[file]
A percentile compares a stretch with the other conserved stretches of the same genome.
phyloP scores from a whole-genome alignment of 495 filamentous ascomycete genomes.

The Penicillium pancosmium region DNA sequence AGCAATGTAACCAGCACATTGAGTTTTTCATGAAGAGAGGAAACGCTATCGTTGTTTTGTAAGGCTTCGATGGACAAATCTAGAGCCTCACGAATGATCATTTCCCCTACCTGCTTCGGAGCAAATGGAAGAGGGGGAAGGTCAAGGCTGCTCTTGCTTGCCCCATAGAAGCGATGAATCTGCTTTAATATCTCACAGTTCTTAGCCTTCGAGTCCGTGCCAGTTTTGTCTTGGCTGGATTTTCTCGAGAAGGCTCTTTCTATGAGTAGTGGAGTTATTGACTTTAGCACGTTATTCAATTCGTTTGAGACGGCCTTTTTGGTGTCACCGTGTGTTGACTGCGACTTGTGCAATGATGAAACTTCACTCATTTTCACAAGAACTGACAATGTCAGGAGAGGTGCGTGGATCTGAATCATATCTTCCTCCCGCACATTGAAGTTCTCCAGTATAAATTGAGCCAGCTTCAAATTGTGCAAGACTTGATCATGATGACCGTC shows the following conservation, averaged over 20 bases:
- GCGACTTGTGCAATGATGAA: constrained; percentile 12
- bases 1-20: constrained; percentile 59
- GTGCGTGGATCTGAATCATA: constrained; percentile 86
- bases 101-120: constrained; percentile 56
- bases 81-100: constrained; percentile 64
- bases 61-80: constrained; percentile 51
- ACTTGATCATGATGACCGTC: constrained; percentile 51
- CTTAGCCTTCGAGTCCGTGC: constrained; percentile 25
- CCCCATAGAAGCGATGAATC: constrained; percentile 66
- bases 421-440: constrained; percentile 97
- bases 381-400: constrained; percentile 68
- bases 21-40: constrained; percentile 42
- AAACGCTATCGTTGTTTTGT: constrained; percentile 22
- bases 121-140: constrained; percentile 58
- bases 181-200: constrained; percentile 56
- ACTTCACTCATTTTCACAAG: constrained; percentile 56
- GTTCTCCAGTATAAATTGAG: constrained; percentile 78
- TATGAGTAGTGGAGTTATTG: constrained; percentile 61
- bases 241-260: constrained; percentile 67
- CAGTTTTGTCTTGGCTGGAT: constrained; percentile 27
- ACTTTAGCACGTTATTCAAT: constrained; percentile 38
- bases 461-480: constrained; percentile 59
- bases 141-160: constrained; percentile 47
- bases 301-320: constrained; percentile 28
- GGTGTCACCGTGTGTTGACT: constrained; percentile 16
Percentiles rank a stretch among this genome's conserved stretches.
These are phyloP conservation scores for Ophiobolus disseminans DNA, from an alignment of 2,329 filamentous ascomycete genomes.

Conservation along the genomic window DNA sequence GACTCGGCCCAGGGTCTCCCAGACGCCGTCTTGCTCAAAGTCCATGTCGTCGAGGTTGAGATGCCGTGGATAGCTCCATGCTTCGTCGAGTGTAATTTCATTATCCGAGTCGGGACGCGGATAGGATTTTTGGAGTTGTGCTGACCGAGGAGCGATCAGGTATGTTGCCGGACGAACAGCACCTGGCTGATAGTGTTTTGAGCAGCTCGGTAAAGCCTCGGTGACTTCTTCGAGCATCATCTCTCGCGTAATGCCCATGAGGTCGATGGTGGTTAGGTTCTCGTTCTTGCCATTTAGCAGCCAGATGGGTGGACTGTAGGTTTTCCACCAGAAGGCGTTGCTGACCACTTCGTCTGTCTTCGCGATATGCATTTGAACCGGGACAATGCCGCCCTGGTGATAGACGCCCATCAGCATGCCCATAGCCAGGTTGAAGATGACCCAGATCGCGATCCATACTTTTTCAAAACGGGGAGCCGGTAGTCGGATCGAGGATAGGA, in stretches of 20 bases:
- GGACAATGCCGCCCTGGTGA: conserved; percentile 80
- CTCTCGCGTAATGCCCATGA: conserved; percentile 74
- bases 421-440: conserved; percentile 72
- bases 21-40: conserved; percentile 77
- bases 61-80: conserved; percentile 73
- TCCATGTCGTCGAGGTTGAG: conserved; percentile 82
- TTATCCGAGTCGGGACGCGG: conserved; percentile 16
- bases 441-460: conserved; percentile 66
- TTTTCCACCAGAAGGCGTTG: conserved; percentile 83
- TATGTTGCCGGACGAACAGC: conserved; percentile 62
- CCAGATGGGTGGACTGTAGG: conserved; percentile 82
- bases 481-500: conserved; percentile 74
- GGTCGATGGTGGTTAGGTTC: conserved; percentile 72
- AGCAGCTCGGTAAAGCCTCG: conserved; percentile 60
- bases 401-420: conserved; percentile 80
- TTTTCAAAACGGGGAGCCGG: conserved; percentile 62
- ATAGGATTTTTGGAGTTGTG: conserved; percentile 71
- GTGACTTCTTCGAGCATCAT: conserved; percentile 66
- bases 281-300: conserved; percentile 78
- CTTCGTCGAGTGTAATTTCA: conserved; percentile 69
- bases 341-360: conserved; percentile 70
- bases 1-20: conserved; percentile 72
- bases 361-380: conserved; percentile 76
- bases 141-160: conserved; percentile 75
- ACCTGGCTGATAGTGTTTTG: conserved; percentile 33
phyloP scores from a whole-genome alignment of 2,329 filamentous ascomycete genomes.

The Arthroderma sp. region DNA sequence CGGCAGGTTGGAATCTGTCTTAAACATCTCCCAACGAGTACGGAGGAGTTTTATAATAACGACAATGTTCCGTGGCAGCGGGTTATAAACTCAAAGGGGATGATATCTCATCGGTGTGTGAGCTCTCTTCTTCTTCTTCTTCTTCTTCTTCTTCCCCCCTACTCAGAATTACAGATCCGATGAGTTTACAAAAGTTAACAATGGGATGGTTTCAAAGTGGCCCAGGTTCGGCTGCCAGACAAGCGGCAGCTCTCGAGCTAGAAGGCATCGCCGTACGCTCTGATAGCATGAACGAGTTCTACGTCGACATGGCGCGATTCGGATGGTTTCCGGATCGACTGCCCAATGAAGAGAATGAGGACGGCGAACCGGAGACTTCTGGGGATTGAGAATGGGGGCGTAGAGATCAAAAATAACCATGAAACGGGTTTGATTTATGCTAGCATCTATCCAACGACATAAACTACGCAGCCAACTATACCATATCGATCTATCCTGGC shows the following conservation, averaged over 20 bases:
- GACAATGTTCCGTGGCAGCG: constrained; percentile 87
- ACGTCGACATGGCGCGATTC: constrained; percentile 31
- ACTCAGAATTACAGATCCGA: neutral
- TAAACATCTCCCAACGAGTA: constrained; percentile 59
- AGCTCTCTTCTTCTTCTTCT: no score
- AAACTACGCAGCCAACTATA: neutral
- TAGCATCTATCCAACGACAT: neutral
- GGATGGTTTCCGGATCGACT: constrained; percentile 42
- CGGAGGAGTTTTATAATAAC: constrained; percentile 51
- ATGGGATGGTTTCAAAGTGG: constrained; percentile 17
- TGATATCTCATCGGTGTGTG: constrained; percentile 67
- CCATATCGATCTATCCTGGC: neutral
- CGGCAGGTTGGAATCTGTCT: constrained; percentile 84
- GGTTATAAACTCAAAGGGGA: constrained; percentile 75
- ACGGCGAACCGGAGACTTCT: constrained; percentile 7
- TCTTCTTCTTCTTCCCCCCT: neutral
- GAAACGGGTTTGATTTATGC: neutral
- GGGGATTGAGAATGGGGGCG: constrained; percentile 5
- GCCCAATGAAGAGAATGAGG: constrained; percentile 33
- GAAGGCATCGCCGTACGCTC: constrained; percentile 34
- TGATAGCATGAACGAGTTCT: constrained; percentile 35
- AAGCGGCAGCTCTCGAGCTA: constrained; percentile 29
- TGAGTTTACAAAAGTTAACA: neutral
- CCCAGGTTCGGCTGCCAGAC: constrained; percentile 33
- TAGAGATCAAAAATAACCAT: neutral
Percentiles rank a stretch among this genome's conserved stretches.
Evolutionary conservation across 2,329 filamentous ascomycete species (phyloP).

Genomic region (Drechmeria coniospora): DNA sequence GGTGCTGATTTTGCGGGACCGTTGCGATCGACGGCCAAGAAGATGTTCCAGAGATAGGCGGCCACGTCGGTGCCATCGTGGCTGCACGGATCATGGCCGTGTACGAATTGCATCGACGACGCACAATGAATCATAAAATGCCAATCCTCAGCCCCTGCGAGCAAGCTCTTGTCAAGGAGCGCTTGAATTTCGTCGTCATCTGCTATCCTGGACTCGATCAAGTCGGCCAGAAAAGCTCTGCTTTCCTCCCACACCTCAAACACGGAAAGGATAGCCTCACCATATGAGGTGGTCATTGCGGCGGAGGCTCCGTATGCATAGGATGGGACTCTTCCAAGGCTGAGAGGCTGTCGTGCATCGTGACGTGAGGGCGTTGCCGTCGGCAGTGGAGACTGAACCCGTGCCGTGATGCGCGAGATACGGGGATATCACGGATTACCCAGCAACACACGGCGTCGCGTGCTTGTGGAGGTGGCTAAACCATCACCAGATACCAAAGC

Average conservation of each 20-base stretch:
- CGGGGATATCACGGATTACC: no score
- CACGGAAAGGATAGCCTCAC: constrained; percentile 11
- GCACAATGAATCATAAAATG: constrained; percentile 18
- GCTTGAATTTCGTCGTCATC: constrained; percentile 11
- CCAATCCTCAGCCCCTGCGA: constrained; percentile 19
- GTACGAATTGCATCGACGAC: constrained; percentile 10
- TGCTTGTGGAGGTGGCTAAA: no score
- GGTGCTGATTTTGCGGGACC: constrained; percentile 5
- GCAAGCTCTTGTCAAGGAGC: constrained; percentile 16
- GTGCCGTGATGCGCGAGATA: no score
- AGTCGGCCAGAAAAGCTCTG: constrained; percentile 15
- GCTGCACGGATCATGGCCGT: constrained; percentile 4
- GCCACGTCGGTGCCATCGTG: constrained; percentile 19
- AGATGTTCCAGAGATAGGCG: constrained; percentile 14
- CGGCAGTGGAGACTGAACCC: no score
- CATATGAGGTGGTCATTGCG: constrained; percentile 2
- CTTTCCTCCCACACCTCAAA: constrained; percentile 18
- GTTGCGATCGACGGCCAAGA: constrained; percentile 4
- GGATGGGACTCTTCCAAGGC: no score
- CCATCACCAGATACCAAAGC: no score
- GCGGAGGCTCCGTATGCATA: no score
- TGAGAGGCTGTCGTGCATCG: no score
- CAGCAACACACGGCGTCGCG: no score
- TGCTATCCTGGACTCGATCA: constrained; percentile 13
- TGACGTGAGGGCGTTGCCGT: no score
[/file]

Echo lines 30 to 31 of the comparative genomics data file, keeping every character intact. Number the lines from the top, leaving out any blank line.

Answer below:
These are phyloP conservation scores for Ophiobolus disseminans DNA, from an alignment of 2,329 filamentous ascomycete genomes.

Conservation along the genomic window DNA sequence GACTCGGCCCAGGGTCTCCCAGACGCCGTCTTGCTCAAAGTCCATGTCGTCGAGGTTGAGATGCCGTGGATAGCTCCATGCTTCGTCGAGTGTAATTTCATTATCCGAGTCGGGACGCGGATAGGATTTTTGGAGTTGTGCTGACCGAGGAGCGATCAGGTATGTTGCCGGACGAACAGCACCTGGCTGATAGTGTTTTGAGCAGCTCGGTAAAGCCTCGGTGACTTCTTCGAGCATCATCTCTCGCGTAATGCCCATGAGGTCGATGGTGGTTAGGTTCTCGTTCTTGCCATTTAGCAGCCAGATGGGTGGACTGTAGGTTTTCCACCAGAAGGCGTTGCTGACCACTTCGTCTGTCTTCGCGATATGCATTTGAACCGGGACAATGCCGCCCTGGTGATAGACGCCCATCAGCATGCCCATAGCCAGGTTGAAGATGACCCAGATCGCGATCCATACTTTTTCAAAACGGGGAGCCGGTAGTCGGATCGAGGATAGGA, in stretches of 20 bases: